Twitter Demographics

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Mendeley readers

The data shown below were compiled from readership statistics for 174 Mendeley readers of this research output. Click here to see the associated Mendeley record.

Geographical breakdown

Country Count As %
Spain 1 <1%
Switzerland 1 <1%
South Africa 1 <1%
United Kingdom 1 <1%
Brazil 1 <1%
Denmark 1 <1%
Philippines 1 <1%
Colombia 1 <1%
Unknown 166 95%

Demographic breakdown

Readers by professional status Count As %
Student > Master 34 20%
Researcher 24 14%
Unspecified 22 13%
Other 18 10%
Student > Bachelor 17 10%
Other 59 34%
Readers by discipline Count As %
Medicine and Dentistry 104 60%
Unspecified 33 19%
Nursing and Health Professions 14 8%
Social Sciences 4 2%
Agricultural and Biological Sciences 3 2%
Other 16 9%

Attention Score in Context

This research output has an Altmetric Attention Score of 21. This is our high-level measure of the quality and quantity of online attention that it has received. This Attention Score, as well as the ranking and number of research outputs shown below, was calculated when the research output was last mentioned on 28 June 2019.
All research outputs
#790,256
of 13,560,201 outputs
Outputs from Cochrane database of systematic reviews
#2,503
of 10,632 outputs
Outputs of similar age
#20,062
of 246,912 outputs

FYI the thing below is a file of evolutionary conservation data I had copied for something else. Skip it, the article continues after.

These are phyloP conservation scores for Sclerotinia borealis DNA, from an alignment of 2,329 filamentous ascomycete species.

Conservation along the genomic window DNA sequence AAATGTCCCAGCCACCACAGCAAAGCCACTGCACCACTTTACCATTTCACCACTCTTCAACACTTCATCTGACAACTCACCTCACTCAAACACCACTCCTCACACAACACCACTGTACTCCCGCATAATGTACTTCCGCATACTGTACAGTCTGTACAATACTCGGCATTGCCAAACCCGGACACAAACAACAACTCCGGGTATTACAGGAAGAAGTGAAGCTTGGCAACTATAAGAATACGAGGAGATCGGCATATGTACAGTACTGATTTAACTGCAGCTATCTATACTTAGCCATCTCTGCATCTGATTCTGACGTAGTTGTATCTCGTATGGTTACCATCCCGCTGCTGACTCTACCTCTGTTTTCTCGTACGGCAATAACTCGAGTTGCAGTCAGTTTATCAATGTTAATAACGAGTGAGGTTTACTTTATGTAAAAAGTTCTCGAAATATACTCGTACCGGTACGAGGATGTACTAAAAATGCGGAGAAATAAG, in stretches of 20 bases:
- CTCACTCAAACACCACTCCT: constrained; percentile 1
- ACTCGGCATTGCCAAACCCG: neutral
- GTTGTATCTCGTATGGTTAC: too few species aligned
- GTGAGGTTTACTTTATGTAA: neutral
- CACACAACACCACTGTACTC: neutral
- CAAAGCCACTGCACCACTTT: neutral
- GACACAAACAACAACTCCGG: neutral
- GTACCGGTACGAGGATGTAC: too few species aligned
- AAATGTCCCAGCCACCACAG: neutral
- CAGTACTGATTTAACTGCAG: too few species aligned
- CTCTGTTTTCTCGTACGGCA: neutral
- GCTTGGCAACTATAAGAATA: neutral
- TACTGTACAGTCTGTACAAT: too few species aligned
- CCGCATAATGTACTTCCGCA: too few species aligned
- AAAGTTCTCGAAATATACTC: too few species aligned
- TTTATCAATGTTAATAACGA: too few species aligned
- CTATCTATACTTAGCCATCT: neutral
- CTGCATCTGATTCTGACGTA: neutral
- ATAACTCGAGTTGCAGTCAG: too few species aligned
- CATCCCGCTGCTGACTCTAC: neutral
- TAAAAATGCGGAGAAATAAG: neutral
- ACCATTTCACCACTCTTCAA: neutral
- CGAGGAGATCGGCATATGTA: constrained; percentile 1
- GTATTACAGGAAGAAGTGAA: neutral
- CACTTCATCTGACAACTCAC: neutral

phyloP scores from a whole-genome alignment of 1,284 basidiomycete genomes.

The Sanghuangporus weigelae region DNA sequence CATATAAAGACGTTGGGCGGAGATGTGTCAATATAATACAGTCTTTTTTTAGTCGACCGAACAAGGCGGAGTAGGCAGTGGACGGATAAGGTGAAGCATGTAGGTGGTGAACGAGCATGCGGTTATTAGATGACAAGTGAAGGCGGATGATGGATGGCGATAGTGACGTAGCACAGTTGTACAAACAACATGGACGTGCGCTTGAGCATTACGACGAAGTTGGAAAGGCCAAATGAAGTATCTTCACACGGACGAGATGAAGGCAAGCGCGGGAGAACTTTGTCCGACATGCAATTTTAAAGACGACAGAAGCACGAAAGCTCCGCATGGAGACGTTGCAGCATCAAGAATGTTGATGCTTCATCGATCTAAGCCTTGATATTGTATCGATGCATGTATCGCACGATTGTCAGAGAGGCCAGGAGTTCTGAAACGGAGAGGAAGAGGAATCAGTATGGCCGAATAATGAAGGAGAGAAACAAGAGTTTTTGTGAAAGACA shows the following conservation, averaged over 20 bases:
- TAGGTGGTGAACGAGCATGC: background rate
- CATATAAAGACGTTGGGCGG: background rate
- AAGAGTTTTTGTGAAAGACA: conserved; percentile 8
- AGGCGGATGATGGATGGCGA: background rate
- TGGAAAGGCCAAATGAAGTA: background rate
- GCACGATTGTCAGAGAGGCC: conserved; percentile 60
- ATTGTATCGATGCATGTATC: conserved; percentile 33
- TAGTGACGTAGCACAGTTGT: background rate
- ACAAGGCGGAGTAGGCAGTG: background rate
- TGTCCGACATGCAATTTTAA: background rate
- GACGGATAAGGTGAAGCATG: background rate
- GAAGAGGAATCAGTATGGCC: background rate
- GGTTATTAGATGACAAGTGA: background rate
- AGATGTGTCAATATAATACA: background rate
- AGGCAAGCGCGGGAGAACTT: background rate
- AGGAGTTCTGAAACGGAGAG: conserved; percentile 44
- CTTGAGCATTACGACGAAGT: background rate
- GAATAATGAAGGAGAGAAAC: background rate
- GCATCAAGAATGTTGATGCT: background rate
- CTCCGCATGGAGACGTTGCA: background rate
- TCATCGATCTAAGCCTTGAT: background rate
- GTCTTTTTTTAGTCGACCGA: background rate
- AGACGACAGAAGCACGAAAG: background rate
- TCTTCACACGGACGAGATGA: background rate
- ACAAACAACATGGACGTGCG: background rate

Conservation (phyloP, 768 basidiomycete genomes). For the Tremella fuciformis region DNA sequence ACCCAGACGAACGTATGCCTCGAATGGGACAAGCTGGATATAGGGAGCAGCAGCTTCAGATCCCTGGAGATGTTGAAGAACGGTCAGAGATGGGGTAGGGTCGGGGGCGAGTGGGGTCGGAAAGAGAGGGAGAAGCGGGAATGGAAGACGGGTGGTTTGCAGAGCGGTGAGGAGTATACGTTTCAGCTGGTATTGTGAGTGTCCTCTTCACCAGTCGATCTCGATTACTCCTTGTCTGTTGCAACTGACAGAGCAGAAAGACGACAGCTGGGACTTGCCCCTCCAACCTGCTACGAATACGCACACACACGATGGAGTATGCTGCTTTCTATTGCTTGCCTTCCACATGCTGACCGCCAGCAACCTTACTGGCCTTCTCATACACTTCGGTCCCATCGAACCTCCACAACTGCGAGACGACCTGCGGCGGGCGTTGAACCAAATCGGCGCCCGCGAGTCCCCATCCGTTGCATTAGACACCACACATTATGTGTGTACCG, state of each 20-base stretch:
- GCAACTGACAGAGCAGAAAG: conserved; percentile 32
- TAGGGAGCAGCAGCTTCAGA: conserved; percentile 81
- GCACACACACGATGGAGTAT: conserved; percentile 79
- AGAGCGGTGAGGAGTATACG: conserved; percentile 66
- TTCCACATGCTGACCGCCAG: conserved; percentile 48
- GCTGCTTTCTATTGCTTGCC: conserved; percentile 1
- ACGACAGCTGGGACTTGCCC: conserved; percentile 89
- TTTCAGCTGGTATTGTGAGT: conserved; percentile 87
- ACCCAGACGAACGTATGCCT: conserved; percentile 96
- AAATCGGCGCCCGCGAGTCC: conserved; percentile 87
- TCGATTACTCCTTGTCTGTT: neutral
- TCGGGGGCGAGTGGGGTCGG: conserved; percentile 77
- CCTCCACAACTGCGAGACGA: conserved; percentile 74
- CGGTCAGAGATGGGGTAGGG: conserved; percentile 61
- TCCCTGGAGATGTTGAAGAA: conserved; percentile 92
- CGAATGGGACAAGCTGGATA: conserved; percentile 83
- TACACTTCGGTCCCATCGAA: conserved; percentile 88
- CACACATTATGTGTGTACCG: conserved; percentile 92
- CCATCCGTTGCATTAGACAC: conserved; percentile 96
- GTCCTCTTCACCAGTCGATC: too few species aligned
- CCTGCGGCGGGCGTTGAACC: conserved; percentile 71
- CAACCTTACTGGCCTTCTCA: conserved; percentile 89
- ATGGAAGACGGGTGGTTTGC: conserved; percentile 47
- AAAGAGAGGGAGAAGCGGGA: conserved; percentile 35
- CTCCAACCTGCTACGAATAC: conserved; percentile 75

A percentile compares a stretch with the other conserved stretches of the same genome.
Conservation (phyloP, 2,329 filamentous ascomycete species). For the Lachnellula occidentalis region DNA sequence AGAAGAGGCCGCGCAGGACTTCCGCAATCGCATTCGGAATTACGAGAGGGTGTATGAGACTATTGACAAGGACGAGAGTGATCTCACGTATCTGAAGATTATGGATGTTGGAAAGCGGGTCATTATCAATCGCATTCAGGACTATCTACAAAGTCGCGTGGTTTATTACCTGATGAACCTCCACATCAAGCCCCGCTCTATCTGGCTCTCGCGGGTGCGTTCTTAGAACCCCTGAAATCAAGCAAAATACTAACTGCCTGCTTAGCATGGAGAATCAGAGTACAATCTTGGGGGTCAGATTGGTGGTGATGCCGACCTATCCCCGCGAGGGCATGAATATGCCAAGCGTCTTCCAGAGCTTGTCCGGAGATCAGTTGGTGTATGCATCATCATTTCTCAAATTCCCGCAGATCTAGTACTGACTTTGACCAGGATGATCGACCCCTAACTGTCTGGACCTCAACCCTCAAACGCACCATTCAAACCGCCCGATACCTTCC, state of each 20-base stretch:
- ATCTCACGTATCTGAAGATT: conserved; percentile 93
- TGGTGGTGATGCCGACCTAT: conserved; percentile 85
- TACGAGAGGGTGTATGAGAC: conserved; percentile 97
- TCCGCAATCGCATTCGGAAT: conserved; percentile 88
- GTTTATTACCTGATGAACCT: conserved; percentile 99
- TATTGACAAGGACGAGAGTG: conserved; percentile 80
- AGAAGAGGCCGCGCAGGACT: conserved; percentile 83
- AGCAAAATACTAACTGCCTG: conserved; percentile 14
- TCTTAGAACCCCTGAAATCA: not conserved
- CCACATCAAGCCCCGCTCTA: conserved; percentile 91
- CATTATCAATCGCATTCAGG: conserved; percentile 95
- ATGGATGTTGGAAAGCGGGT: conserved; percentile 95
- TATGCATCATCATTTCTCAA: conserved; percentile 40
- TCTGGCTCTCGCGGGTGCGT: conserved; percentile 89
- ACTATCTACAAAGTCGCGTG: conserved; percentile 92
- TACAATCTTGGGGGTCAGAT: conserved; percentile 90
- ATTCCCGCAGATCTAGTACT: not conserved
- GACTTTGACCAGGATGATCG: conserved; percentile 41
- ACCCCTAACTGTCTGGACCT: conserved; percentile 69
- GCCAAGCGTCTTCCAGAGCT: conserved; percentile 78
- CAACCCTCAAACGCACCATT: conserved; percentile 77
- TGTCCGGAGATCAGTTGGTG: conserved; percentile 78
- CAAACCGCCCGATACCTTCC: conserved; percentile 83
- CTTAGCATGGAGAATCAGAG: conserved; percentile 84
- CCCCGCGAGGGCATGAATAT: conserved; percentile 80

Outputs of similar age from Cochrane database of systematic reviews
#78
of 262 outputs
Altmetric has tracked 13,560,201 research outputs across all sources so far. Compared to these this one has done particularly well and is in the 94th percentile: it's in the top 10% of all research outputs ever tracked by Altmetric.
So far Altmetric has tracked 10,632 research outputs from this source. They typically receive a lot more attention than average, with a mean Attention Score of 21.1. This one has done well, scoring higher than 76% of its peers.
Older research outputs will score higher simply because they've had more time to accumulate mentions. To account for age we can compare this Altmetric Attention Score to the 246,912 tracked outputs that were published within six weeks on either side of this one in any source. This one has done particularly well, scoring higher than 91% of its contemporaries.
We're also able to compare this research output to 262 others from the same source and published within six weeks on either side of this one. This one has gotten more attention than average, scoring higher than 70% of its contemporaries.